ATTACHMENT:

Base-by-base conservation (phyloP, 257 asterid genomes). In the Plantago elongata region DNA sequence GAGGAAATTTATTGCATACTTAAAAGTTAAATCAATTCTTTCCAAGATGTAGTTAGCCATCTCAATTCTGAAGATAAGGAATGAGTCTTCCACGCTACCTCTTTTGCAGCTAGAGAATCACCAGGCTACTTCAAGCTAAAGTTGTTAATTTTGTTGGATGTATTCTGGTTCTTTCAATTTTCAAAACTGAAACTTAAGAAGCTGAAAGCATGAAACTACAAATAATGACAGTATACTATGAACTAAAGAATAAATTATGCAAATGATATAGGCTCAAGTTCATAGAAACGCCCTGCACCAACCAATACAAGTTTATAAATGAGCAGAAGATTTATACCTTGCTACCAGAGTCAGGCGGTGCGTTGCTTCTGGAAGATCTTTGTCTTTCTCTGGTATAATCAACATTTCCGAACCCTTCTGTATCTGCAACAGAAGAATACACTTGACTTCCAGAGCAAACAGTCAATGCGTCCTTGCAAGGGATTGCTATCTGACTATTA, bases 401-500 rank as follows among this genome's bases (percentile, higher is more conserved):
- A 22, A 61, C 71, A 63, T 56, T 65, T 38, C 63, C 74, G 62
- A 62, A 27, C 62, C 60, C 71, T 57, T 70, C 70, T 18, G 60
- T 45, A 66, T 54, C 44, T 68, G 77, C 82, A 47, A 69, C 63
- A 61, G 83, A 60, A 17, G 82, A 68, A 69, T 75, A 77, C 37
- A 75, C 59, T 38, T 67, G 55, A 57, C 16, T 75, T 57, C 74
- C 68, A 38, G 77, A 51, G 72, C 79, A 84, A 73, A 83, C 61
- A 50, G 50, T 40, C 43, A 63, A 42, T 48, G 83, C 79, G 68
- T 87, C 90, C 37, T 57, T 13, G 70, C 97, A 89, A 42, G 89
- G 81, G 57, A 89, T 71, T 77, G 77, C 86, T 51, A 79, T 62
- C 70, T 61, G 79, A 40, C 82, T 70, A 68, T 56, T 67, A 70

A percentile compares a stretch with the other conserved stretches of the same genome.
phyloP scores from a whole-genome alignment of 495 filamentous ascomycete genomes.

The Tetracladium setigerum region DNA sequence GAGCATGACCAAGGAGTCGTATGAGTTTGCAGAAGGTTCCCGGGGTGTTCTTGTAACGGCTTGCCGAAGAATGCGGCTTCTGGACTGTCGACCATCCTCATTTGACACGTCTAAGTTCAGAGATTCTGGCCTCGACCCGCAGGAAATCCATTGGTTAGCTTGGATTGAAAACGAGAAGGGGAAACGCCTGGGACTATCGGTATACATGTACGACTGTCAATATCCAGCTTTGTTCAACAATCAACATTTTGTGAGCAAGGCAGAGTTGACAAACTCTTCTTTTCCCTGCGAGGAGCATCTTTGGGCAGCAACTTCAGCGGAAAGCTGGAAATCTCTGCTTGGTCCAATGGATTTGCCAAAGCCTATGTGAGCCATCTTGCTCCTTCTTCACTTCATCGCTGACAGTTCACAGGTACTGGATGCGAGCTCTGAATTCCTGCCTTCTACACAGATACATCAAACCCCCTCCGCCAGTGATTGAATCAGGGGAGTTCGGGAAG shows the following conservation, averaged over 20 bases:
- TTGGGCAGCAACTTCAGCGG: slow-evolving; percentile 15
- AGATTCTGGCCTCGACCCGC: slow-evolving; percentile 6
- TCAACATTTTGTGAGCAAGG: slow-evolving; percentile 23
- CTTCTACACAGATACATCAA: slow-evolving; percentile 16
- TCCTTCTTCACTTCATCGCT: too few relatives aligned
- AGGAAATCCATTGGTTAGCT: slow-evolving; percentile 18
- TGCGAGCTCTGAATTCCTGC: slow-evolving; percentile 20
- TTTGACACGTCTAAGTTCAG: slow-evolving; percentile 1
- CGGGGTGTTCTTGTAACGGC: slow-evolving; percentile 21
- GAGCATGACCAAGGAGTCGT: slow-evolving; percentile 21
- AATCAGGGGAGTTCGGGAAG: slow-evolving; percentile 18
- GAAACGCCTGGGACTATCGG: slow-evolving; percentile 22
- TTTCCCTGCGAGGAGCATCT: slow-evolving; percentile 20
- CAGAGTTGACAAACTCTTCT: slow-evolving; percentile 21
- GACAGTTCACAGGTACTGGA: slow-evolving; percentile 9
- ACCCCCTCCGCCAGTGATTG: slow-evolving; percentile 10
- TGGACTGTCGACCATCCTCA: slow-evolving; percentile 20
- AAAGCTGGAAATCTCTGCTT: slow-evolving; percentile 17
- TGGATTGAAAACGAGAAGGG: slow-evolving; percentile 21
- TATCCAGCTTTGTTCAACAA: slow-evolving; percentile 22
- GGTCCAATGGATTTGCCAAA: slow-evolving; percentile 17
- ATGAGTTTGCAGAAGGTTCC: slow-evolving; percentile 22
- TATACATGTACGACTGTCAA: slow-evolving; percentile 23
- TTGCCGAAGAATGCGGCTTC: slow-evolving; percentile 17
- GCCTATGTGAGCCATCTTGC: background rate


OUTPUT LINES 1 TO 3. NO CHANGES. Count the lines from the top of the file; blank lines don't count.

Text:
Base-by-base conservation (phyloP, 257 asterid genomes). In the Plantago elongata region DNA sequence GAGGAAATTTATTGCATACTTAAAAGTTAAATCAATTCTTTCCAAGATGTAGTTAGCCATCTCAATTCTGAAGATAAGGAATGAGTCTTCCACGCTACCTCTTTTGCAGCTAGAGAATCACCAGGCTACTTCAAGCTAAAGTTGTTAATTTTGTTGGATGTATTCTGGTTCTTTCAATTTTCAAAACTGAAACTTAAGAAGCTGAAAGCATGAAACTACAAATAATGACAGTATACTATGAACTAAAGAATAAATTATGCAAATGATATAGGCTCAAGTTCATAGAAACGCCCTGCACCAACCAATACAAGTTTATAAATGAGCAGAAGATTTATACCTTGCTACCAGAGTCAGGCGGTGCGTTGCTTCTGGAAGATCTTTGTCTTTCTCTGGTATAATCAACATTTCCGAACCCTTCTGTATCTGCAACAGAAGAATACACTTGACTTCCAGAGCAAACAGTCAATGCGTCCTTGCAAGGGATTGCTATCTGACTATTA, bases 401-500 rank as follows among this genome's bases (percentile, higher is more conserved):
- A 22, A 61, C 71, A 63, T 56, T 65, T 38, C 63, C 74, G 62
- A 62, A 27, C 62, C 60, C 71, T 57, T 70, C 70, T 18, G 60